3 Types of People to Never Waste Your Creative Energy With

This is it, time to wrap up the networking series!

The people you surround yourself with impact your future. The friends you make in college, for example, can have a lasting impact on your career and your personal life. Choose your friends wisely.

Of course, you can’t always control who you become friends with — and you don’t get to choose your family. But you can control who you spend time with. If you want to have a successful future, surround yourself with successful creatives. Make friends with artists who have similar goals and aspirations. And don’t be afraid to let go of toxic friendships.

I’m not implying that this is easy to do. You may have commitments that you can’t back out of. You may have coworkers that you can’t escape. If you can’t let go of a relationship, you can at least limit contact. Don’t spend any more time than is necessary around people who drain your energy.

Starting with…

1. The Complainers

We all have complaints. I need to vent to my wife and close friends occasionally. I even complain to or with my clients, sometimes. It’s a fantastic way to feel human and let off some steam. It makes you more relatable, too!

But Complainers (with an uppercase C) are the people who always have something negative to say. They find the downside in every situation and point out all the things that could go wrong. They gossip more than they work.

While it’s true that complainers can be a drag, they can also be a warning system for problems in a creative pursuit.

The key is to learn how to handle complainers productively and positively before you drop them. Here are a few tips:

  • Thank them for their input and let them know that you’re considering their concerns.
  • Ask them for specific examples of what they’re unhappy about.
  • Be blunt and ask, “What are you going to do about that?” when you hear their complaints.
  • Investigate their complaints and suggestions before you make changes.
  • Follow up with them if you make changes to see if they’re happy with the results.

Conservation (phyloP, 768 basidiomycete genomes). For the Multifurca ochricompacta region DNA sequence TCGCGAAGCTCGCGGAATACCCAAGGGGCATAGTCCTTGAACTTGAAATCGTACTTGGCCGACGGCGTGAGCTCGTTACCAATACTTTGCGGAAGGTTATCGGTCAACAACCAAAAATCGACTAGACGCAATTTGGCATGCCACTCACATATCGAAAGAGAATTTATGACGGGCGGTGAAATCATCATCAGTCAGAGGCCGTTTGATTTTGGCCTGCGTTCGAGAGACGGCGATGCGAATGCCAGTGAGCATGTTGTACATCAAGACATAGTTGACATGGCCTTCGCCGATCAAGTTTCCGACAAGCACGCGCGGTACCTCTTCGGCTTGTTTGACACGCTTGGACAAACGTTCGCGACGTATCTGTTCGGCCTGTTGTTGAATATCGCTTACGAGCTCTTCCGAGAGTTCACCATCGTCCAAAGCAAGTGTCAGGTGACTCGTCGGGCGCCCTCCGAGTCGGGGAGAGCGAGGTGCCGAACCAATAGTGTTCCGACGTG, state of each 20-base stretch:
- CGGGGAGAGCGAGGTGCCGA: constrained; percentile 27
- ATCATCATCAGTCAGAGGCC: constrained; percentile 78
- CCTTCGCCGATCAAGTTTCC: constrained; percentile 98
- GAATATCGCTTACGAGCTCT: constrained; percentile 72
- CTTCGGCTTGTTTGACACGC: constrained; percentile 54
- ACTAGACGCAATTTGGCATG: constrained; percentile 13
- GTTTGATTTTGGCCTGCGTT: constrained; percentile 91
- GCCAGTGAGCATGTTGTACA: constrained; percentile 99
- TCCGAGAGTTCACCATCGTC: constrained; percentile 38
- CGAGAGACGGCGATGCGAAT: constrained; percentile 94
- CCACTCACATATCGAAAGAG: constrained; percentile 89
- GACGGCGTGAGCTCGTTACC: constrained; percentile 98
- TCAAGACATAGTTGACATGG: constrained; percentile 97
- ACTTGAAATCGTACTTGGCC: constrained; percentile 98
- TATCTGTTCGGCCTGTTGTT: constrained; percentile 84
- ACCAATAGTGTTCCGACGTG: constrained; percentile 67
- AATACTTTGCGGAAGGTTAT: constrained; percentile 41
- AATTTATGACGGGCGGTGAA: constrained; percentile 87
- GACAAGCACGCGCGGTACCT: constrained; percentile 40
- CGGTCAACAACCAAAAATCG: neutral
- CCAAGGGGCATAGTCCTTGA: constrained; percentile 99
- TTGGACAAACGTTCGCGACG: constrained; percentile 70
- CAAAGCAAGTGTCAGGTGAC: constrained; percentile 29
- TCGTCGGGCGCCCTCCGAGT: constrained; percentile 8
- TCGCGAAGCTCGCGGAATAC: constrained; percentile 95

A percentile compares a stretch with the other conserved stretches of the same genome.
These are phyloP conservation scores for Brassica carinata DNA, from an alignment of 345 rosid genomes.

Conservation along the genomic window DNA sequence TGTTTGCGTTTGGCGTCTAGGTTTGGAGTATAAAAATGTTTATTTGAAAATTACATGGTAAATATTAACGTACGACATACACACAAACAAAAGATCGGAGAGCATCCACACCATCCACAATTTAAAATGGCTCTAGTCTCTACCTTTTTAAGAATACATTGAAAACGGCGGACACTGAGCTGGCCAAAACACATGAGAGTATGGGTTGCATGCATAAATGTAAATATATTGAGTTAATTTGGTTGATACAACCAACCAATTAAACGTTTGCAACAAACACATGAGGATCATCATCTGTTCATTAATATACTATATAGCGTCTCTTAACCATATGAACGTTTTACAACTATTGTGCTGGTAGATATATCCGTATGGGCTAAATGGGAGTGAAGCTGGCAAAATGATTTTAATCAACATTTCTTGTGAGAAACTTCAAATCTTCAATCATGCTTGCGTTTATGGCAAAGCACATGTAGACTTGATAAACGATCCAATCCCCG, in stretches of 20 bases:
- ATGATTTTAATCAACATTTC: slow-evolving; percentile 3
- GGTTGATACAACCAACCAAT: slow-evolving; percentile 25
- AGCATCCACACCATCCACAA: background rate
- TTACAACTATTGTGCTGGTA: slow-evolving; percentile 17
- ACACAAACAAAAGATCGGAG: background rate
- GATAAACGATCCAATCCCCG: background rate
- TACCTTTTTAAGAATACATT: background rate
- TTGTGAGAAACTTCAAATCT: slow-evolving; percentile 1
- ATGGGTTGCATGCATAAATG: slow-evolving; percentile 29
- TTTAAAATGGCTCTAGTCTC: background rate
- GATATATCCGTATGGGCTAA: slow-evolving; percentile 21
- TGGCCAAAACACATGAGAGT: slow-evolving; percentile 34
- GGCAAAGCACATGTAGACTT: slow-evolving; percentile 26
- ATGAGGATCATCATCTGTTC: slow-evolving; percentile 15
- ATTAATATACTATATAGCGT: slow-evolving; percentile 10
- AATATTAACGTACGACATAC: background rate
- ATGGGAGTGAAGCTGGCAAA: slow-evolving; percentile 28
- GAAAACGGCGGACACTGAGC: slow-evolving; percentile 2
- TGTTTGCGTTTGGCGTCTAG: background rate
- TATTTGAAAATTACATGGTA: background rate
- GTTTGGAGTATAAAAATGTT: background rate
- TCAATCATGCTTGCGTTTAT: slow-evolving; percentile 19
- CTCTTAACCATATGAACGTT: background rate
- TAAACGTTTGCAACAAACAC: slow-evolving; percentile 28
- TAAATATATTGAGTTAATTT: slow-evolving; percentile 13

If nothing you do seems to turn their frown upside-down, try to limit or end your association with them. A complainer is more than capable of slowing positive momentum if left unchecked.

2. The No-Shows (or the Perpetually Late)

I was raised by a U.S. Army Veteran who served in Vietnam. Punctuality was one of the core values that I had driven into me as a toddler! 

That’s probably why I hate being late. And when other people make me wait.

If you’re in any service industry, then you know the pain of a no-show client. You lose time and money every time someone misses an appointment.

Tattoo artists regularly schedule clients that don’t show. Or they’re always late and never seem to respect your time. This can be frustrating, but there are ways to avoid the no-shows (or the perpetually late).

First, be up-front with your clients and set expectations. Make it clear that you value their time and that you expect them to be on time for their appointment. Tattoo artists tend to take deposits that act as a retainer fee if they don’t show. This helps deter the no-shows. How can you have your contacts show commitment before an appointment?

Second, hold your own standards! Be on time for your appointments with clients. Be on time for appointments with your doctors, even. No matter who it’s with, if you’re running late, call and let the other party know.

Being punctual is a sign of respect. Respect for your own time and other people’s. When you can’t give someone the respect of being punctual, clear and honest communication is the best alternative.

But if someone is always late or misses appointments…fire them. I have little tolerance for people who abuse my most valuable and non-renewable resource: my time.

3. The Realists

We all know people who tell us our dreams are too big, we’re never going to make it, and we should give up. These people are the ones who hold us back from achieving our full potential.

Oddly, parents tend to be the worst for this. They want you to be safe and realistic. They don’t understand that playing to win and playing to avoid loss are different games. I prefer playing to win.

Forget the realists. Surround yourself with people who believe in you and your dreams.

Find a supportive community that will help you achieve your goals. These are the people who will help you reach your full potential.

If you can’t bring the realists around to the idea that you’re playing to win, then let them go.

If you can’t let them go, you’ll have to be conscious about how much you let their opinions influence you. Use the realists as your red team of challengers. They can bulletproof your ideas without realizing it!

Looking forward…

The three types of people you should never waste your creative energy on: those who only have something negative to say, those who don’t respect your time, and those who don’t respect you or your work.

If you work with people in these categories, it’s time to move on. Find the people who will push you to greater heights and see how high you can go!

If you can’t move on (because they happen to be family), limit your contact as much as possible. Make a conscious decision not to let anyone hold you back.

Yes, you might fail at your goals. You will fail at something. But you’ll learn more about yourself through failures than by playing it safe and surrounding yourself with toxic people.

Go out. Make big things happen. And do it with the right people.

For more advice on the business of art, sign up for my newsletter! I look forward to seeing you on here the next time ’round.

Leave a Comment